(8) Create a Community
Encourage employee contributions to generate momentum for the app. Again, Sutter Health is a fantastic example. Employees have embraced the opportunity to submit content about success stories they see throughout the healthcare organization every day. It has built a culture of pride and led to an explosion of social media sharing. People post and share things because they want to, not because they’re told to do it. When organizations make great stories available, employees are likely to show their networks the good things happening at their workplace.
(9) Traveling Roadshows
Companies with work sites around the country (or world) have created a roadshow that officially unveils the app at each facility. They make it a party with food, music, and giveaways. It’s an opportunity for leadership to explain how this is going to make the lives of employees better and to answer questions. One common tactic is handing out swag, like T-shirts or gift cards, to people when they download the app. Another Fortune 100 company in the technology sector took professional headshots of employees so they could update their photos on social media. And if a full-blown celebration isn’t feasible, schedule hands-on training sessions so everyone feels well equipped to use the new app.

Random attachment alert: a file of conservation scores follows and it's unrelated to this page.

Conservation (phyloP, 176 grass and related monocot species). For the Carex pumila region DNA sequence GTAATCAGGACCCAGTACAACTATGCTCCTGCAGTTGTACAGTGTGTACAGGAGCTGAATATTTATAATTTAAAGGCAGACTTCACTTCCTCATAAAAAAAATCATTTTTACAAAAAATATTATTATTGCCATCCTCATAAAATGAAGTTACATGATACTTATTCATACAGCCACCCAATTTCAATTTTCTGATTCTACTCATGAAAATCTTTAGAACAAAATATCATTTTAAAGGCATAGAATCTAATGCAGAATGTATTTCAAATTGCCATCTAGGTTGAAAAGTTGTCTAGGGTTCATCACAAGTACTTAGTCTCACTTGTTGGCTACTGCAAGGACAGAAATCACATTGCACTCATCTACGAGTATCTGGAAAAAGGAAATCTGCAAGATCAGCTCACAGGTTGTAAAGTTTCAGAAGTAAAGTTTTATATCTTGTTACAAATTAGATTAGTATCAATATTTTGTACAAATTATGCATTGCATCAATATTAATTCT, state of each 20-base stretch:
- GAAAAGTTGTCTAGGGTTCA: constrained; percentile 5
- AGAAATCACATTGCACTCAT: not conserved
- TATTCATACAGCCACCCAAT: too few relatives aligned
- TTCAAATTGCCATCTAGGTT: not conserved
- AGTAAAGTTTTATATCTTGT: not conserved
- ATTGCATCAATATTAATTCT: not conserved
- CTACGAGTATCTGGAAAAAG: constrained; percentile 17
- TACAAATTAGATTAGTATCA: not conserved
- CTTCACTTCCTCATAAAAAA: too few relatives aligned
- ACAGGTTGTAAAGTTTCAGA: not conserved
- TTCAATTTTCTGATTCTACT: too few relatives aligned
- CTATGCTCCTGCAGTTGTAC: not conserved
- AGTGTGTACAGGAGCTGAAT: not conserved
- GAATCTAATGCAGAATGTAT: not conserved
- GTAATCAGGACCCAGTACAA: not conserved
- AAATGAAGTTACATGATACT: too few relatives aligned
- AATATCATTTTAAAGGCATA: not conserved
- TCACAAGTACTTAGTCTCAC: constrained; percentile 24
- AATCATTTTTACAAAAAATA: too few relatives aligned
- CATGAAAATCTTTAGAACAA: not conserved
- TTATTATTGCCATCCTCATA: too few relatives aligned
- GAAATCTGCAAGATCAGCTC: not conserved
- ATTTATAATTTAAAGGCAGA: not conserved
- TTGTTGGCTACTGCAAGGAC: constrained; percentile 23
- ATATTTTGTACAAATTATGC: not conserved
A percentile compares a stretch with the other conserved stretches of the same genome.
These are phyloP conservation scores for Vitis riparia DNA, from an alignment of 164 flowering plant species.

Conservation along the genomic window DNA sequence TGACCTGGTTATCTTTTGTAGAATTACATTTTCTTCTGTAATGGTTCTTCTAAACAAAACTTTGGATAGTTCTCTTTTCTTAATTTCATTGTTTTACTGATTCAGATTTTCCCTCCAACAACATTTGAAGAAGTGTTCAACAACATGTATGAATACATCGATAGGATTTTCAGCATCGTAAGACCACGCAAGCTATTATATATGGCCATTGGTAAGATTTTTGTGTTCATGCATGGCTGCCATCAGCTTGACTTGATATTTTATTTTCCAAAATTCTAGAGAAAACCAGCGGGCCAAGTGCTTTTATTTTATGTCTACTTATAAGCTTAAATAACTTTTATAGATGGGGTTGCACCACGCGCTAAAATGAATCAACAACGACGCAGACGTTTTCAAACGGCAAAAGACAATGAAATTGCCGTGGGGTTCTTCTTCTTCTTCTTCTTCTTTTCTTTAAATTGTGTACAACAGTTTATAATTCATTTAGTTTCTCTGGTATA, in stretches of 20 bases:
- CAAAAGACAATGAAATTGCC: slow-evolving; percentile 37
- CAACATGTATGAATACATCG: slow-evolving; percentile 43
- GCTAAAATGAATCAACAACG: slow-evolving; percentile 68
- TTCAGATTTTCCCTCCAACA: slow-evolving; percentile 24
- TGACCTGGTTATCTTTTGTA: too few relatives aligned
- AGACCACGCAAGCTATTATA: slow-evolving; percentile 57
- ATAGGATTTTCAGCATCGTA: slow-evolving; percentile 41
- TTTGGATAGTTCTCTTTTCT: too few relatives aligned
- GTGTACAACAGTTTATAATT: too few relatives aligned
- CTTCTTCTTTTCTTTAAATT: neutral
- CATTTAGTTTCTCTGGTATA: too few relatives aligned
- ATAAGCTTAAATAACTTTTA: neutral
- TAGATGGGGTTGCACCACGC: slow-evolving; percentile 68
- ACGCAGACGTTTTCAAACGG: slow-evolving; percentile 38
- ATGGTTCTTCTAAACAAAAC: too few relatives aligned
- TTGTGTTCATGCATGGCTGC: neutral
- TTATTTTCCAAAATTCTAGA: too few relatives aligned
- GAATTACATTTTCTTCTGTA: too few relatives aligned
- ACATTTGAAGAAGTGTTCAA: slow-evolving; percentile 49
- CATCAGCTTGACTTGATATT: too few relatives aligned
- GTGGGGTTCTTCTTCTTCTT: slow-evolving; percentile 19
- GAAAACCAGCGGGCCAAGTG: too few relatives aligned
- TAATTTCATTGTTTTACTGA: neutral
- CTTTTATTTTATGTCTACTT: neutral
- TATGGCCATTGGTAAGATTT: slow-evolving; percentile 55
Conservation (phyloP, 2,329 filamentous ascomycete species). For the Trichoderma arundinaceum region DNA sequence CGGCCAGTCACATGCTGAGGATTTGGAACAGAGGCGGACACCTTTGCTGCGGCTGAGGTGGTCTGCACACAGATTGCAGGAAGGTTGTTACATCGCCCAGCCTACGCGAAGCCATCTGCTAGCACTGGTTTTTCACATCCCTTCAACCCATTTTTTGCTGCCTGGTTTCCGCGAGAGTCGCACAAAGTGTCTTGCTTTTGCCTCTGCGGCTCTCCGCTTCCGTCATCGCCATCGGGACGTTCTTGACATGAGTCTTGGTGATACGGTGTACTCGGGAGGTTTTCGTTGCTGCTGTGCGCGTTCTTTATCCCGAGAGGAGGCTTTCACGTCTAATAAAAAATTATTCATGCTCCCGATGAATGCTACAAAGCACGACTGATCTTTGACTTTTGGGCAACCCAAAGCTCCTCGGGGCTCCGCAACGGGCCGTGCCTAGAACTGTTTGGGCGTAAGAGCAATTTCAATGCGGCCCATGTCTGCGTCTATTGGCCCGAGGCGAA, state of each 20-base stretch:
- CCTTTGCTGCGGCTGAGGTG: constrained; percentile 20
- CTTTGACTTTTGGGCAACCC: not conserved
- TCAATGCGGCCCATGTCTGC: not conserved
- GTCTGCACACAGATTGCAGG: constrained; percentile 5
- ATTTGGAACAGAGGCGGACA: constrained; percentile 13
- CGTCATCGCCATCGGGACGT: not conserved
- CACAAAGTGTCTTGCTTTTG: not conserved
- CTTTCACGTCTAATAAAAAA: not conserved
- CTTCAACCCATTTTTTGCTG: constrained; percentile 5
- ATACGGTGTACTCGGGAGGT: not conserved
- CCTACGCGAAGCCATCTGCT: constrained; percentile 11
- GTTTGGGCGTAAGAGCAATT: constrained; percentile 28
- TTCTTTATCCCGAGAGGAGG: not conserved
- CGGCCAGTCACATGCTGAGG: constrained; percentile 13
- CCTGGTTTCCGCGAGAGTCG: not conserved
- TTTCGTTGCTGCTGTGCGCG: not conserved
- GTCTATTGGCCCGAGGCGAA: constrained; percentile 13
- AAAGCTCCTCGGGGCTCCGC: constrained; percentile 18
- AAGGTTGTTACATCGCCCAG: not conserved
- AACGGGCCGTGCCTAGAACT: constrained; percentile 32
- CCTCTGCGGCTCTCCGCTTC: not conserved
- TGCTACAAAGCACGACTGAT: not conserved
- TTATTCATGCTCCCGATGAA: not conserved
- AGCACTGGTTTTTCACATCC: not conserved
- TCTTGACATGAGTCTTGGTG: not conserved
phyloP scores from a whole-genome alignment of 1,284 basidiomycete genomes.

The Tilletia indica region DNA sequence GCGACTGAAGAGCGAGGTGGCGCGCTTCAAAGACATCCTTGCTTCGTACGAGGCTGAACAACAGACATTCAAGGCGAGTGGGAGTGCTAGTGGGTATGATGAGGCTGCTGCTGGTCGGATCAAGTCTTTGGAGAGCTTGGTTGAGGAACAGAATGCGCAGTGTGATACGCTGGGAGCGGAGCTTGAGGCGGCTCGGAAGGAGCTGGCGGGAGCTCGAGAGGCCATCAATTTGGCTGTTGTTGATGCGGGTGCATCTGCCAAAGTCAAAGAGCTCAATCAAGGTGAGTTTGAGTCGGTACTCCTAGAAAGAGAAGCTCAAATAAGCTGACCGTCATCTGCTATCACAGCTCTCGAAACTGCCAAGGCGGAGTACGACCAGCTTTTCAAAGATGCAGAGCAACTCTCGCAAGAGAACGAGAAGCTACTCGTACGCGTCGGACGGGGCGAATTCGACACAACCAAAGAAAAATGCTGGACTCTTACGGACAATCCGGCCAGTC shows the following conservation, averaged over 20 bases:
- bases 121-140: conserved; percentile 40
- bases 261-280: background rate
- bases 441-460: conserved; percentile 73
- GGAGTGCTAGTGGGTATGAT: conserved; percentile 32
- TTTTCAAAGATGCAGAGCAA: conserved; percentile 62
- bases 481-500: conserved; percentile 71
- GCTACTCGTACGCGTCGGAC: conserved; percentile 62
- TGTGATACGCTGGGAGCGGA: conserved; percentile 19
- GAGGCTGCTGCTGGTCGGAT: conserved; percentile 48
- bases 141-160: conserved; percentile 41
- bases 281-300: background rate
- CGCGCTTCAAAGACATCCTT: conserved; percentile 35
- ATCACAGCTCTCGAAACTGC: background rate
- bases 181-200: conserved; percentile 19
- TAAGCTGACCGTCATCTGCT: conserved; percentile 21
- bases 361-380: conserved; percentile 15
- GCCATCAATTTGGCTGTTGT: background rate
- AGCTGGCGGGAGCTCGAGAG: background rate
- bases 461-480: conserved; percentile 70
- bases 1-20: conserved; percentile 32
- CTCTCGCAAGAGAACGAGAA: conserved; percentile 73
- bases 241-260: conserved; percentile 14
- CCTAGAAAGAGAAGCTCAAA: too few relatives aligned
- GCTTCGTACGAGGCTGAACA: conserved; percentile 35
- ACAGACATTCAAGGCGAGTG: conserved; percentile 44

(10) Crawl, Walk, Run
Start with a simple launch plan. Create great content and information intended for the entire company. Then gradually expand the complexity of what’s offered on the app, and how it’s segmented to target audiences, as your communication team becomes more comfortable with the tool.
And a bonus tip . . .
Metrics Are Your Friend. The great thing about a mobile app is that communication pros finally have data to measure success. The number of downloads. What content is resonating. What posts are being shared? You can see what’s working and what’s not. Then you can tweak your content strategy to create greater early adoption . . . and keep employees engaged over time. The ultimate goal is to make the app indispensable in their daily lives. Well, that and maybe trend on the most-downloaded apps charts, too.